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Is it Better to be Lucky than Good?

December 12th, 2016 by Todd McGee

Baseball pitcher Vernon “Lefty” Gomez once said he’d rather be lucky than good, a philosophy that works well in poker. (Source:

One of the big debates about poker is the importance of skill vs. the necessity for luck. I have played a handful of tournaments in the past couple of years, at The Bicycle Casino in Los Angeles, Maryland Live in Baltimore, Harrah’s New Orleans, the Riverside Casino in Iowa, the Rivers Casino in Pittsburgh and four World Series of Poker Circuit events at Harrah’s Cherokee.

While by no means do I consider myself a poker expert, I’ve enjoyed some success (three cashes at WSOP Circuit events and a six-way chop at my first tourney at Maryland Live) and have logged enough hours to formulate an opinion on the luck vs. skill debate.

I believe they are almost equally as important, but in different ways.

What is Luck?

The dictionary defines luck as “success or failure brought about by chance rather than one’s own actions.” Put in poker terms, good luck is when you win a hand in spite of yourself, and bad luck is when you lose a hand to some knucklehead who refuses to fold and hits a gut shot on the river.

Is it lucky to get pocket aces? No, that’s just part of the game. Everybody has an equal shot at getting pocket aces, and they’re going to happen roughly once in every 221 hands. Good luck is when you get pocket aces and a player in front of you shoves all-in or 3-bets your pre-flop raise. Bad luck is getting pocket aces and losing to a runner-runner straight draw (I don’t think I’m ever going to get over that one).

Hitting a two-outer on the river to win a hand is luck, for certain. Statistically speaking, you have about a one in 20 chance of hitting the card you need. But is chasing a nut flush and connecting on the river luck? Some would say so, but like with so many other things in poker, the answer is in the variables. How much did it cost you to chase the flush? Were you short-stacked and getting desperate, or were you deep stacked and could afford the loss? The presence or absence of luck is not always so easily identified.

Another example of luck in poker occurred to me during a tournament. I had A-9 and was down to about 35,000 chips. With the big blind at 6,000, I didn’t have a lot of wiggle room. A player in front of me raised it to 15,000, and I shoved. The big blind, who had a deep stack, called as did the original raiser.

The flop came out 10-10-Q. The big blind checked. He wanted to check it all the way to the river to increase the chances I would get knocked out. To him, knocking me out was more important than winning more chips from the other player. (I say this is collusion, but that’s a different story.)

Fortunately for me, the remaining player in the hand didn’t agree with that philosophy, and he bet 20,000 after the flop. This prompted the big blind to fold (he had pocket 8s). The other guy turned over A-6, and I had him dominated. Unfortunately for me, the turn and river were both 7s, giving us a chopped pot. However, if the other player doesn’t bet, the big blind’s pocket 8s would have won, and I would have been knocked out of the tournament. I had both good luck and bad luck in the same hand.

Getting lucky is important to enjoy any success in a tournament, but I think avoiding bad luck is more important.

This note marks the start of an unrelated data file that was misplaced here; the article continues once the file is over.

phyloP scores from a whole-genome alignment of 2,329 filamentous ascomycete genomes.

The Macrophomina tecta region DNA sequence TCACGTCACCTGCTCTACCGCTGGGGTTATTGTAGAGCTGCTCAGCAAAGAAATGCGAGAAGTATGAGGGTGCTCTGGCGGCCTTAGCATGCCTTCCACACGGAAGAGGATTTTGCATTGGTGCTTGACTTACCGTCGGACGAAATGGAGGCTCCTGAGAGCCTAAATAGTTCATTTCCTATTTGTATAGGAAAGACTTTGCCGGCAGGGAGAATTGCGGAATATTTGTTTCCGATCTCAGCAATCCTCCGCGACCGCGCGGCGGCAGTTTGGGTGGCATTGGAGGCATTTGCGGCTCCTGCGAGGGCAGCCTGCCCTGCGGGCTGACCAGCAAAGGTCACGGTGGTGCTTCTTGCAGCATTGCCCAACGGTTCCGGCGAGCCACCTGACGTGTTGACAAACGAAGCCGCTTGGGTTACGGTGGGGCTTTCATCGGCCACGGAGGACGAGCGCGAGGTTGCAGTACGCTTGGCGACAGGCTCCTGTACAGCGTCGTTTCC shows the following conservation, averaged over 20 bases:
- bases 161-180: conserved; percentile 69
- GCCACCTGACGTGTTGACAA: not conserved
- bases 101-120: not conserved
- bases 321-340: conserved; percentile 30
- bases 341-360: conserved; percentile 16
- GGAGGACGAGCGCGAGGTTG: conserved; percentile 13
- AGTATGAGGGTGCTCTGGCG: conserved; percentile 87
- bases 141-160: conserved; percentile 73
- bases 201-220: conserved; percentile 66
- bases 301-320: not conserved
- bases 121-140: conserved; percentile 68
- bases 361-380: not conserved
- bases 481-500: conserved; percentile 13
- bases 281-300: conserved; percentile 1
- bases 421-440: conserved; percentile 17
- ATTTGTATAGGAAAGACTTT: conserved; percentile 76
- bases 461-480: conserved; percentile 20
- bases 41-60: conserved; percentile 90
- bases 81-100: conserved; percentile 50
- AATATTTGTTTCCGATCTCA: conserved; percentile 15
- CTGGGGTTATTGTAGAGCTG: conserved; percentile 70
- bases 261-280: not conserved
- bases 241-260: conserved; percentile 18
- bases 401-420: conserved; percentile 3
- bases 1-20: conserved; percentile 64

When do Skills Matter?

Like just about everybody who sits at the tables, I think I’m a decent player. The opportunities to flex my skills come very few and far between during tournaments (with the exception of folding, which is a huge skill to learn and one I employ a lot in live events).

At the recent Seniors Event at the WSOP Circuit stop in Cherokee, where I finished 58th of 864, I can really only think of three hands where I used my skills beyond folding bad hands and calling good hands. On the first, with the BB at 800, I had pocket kings and raised it up to 2,500 from middle position. A player two to my left called. Everybody else folded.

The flop came up A-6-4 rainbow. I led out with a C-bet of 4,000, and he called. The turn was a brick. I checked, and my opponent bet 6,000. I debated for a long time and eventually called. I was confident he didn’t have an ace and was just trying to steal the pot. The river was another brick. It went check-check, and he flipped over pocket 7s. My read was correct and I won a big pot.

The next opportunity came when I had K-Q suited in UTG. I had just been moved to this table. I raised, and it folded to the BB, who called. He had won the hand before with an aggressive bet. He had the biggest stack at the table, and something about him made me think he could be taking advantage of his stack. The flop came up 10-6-3. He led out with 2,500 and I called. The turn was a Jack, giving me an open ended straight draw. He led out with 5,000, and I immediately raised to 13,000.

I went with the semibluff because I didn’t think my opponent was strong and I had outs if he called. He deliberated for a couple of minutes before folding. I don’t know what he had for sure, but I am pretty sure he was trying to bully me.

My run in that tournament ended when I ran AK into AA. Some would say that is bad luck. The player with aces certainly had good luck, because I shoved pre-flop before it got to him. But was it really bad luck for me, or just poker?

Skill and luck are both important in tournament poker. Based on my somewhat limited experience, I can’t say for certain that one is moreso than the other. All I know is, when I’ve made deep runs in tournaments, I’ve avoided bad luck more than I’ve had good luck, and I’ve also used my skills and knowledge, but not as much as you might think.

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